GDP purchasing power parity (PPP) is not a direct measure of GDP. However, this measurement does look at how a country competes on an international level against the purchasing power of “international dollars” in other countries.

Adjustments must be made to give an accurate assessment by accounting for cost differences and local prices in order to examine real income and output. They also help assess living standards in a cross-country comparison.

How Is GDP Calculated?

GDP is typically approached in three ways. Each method should yield the same results when they are done correctly. These are the three GDP approaches.

The Expenditure Approach

The expenditure approach is sometimes called the spending approach. As you can probably assume, it uses the spending of different groups that participate in the economy to calculate a country’s GDP. You’ll often hear this mentioned in articles that discuss consumer spending. 

Consumer spending is an important component of GDP. For example, in the United States, it makes up about 66% of the GDP. Here is the formula used in this approach:

GDP = C + G + I + NX

  • GDP = Gross Domestic Product
  • C = consumption
  • G = government spending
  • I = investments
  • NX = net exports

The Income Approach

This concept of GDP calculates all the components of income earned within an economy through its factors of production. This can include:

  • Labor wages
  • Land rent
  • Interest earned as a return on capital
  • Corporate profits

All of these factors of production come together to calculate a nation’s total income.

The Production Approach 

The production approach is sometimes called the output approach. This approaches GDP from  a different perspective than the expenditure approach. The output approach measures the economic value of a country’s productivity and deducts the costs of goods that are consumed or used in the production process. These goods and services are called intermediate goods.

The production approach looks at growth from a more reflective point of view after the completion of economic activities. The expenditure approach is more of a forecasted look based on costs and spending. The income approach tends to land somewhere in the middle of the other two.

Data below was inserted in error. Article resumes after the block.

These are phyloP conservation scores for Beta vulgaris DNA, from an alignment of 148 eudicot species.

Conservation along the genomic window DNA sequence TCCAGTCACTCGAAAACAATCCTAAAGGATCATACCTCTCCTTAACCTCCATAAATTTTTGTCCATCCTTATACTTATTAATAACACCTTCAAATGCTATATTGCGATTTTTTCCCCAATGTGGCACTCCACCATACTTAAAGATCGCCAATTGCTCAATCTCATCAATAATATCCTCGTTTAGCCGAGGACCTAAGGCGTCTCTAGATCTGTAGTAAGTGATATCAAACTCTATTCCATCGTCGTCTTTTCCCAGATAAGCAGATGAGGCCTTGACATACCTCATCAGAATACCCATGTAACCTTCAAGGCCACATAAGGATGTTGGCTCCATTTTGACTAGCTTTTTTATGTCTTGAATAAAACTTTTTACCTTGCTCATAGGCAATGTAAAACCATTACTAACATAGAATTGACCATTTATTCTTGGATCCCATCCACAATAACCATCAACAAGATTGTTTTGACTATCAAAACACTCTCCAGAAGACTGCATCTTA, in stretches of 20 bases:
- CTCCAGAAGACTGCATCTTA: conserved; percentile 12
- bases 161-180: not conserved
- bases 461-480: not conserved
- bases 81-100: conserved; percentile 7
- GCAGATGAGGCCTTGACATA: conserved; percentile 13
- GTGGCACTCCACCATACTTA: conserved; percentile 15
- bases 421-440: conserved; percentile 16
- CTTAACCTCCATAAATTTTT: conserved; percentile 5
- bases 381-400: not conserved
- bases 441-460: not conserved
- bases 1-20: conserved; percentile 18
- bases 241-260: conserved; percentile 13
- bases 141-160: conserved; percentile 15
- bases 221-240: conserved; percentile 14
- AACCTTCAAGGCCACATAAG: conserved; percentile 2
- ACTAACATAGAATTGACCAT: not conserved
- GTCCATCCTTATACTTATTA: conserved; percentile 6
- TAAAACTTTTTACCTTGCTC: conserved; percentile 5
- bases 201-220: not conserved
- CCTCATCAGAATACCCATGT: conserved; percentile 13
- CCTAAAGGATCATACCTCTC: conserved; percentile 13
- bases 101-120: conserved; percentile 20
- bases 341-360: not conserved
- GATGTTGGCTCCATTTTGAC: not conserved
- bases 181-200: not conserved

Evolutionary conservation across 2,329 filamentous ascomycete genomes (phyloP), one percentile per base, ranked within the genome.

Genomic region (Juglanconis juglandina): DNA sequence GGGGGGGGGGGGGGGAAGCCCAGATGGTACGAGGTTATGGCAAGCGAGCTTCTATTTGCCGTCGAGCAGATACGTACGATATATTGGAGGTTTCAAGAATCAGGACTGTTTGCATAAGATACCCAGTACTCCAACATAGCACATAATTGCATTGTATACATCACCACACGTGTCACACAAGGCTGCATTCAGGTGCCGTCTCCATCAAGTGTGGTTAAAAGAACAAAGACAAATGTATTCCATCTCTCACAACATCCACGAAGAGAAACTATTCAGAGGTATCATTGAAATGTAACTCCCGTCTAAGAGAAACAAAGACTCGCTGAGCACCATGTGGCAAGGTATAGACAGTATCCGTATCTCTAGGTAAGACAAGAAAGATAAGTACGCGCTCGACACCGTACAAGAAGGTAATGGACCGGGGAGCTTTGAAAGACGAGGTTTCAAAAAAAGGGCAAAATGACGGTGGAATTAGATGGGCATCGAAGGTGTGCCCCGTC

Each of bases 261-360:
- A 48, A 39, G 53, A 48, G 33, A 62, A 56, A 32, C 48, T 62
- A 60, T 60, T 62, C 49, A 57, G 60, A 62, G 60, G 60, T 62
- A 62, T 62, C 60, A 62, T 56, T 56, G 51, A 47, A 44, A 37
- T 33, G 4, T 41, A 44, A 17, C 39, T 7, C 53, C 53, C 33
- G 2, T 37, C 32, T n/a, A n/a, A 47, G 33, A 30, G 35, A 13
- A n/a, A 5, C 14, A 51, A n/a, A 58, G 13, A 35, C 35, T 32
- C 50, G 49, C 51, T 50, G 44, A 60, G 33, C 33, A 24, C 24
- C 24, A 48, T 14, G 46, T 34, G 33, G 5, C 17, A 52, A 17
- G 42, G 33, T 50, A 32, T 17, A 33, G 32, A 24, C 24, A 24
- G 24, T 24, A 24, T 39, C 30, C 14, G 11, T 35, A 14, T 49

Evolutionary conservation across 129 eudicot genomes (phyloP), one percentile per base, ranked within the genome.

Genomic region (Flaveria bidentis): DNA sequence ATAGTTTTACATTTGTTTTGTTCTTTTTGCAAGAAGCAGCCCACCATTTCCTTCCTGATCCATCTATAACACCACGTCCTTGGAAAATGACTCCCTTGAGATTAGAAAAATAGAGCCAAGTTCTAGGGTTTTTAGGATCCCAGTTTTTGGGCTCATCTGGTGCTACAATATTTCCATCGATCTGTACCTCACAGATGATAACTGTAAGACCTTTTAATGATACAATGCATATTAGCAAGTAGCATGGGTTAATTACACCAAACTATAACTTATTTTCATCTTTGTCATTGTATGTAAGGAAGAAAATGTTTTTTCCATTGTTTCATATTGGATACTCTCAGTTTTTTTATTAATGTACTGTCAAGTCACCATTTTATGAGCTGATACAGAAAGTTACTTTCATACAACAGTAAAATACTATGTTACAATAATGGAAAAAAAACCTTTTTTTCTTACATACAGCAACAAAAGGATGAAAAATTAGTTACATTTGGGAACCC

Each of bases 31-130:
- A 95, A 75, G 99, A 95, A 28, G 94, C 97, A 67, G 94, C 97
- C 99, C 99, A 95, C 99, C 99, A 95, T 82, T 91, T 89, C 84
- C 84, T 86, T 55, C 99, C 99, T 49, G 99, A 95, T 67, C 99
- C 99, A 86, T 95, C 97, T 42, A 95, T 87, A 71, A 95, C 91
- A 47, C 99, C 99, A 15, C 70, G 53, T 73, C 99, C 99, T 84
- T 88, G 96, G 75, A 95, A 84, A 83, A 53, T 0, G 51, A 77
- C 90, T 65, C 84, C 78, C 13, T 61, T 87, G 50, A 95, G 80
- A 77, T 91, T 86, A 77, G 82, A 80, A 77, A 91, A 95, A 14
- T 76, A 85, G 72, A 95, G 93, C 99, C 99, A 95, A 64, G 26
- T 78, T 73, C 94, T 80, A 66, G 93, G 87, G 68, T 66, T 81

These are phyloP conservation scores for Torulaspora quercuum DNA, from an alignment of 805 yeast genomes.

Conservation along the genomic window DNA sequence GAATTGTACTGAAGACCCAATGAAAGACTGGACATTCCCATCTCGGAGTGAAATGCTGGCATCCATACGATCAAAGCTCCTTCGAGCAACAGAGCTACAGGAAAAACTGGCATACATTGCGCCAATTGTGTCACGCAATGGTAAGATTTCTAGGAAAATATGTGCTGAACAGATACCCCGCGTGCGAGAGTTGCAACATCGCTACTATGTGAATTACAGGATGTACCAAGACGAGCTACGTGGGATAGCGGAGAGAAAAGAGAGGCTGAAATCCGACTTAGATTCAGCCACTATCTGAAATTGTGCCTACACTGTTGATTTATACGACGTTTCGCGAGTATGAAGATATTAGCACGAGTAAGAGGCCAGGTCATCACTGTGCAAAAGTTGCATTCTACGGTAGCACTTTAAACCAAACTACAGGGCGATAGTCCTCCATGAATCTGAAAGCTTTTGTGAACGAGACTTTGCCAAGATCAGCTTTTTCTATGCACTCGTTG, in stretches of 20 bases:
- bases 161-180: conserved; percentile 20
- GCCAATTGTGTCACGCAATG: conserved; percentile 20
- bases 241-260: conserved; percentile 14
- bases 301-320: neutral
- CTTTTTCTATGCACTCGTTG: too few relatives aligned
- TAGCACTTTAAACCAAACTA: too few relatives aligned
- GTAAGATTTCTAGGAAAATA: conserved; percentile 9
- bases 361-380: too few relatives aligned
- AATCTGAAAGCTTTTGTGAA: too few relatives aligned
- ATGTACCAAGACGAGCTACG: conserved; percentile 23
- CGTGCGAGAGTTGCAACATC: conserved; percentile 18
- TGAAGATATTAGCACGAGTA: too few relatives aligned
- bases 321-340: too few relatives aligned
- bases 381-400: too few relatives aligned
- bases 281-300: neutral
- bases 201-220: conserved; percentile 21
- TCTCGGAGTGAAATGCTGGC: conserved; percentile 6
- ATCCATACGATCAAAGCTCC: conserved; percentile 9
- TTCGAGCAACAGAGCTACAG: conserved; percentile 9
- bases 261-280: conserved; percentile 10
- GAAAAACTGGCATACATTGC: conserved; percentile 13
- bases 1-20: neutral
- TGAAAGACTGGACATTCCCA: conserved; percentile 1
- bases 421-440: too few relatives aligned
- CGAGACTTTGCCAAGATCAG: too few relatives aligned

What Are Synonyms for GDP?

Synonyms help us express the same meaning using different words. When it comes to abbreviations, it’s best to look for synonyms of the word or words they represent.

Here are some synonyms for Gross Domestic Product:

  • Turnout
  • Production
  • Output
  • Volume
  • Wealth
  • Financial output
  • Financial state

What Are Antonyms for GDP?

Antonyms are how we can use different words to express the opposite meaning of a word. As with synonyms, it can be challenging to find an antonym for an abbreviation. It’s best to use the words the abbreviation represents.

Here are antonyms for Gross Domestic Product:

  • Worthlessness
  • Unimportance
  • Gross national product (GNP)

Examples of Using GDP

Examples of how to use a word or an abbreviation can really help us use the word correctly in the context in the future. Here are some examples of using GDP in a sentence:

  • In class, we’re learning to compare a country’s GDP to its GNI and GNP.
  • Does this GDP calculation account for the standard of living?
  • Deflation and inflation impact the nominal GDP.

The Last Word

GDP is a common abbreviation you’ll hear in the news. It is the gross domestic product of a country, and it is commonly used to measure the health and growth or decline of a country’s economy. Now that you know what GDP means, you’ll understand its use even more.


  1. Gross Domestic Product (GDP): An Economy’s All | International Monetary Fund 
  2. Simon Kuznets – Facts | 
  3. The Bretton Woods Conference, 1944 | US Department of State Archives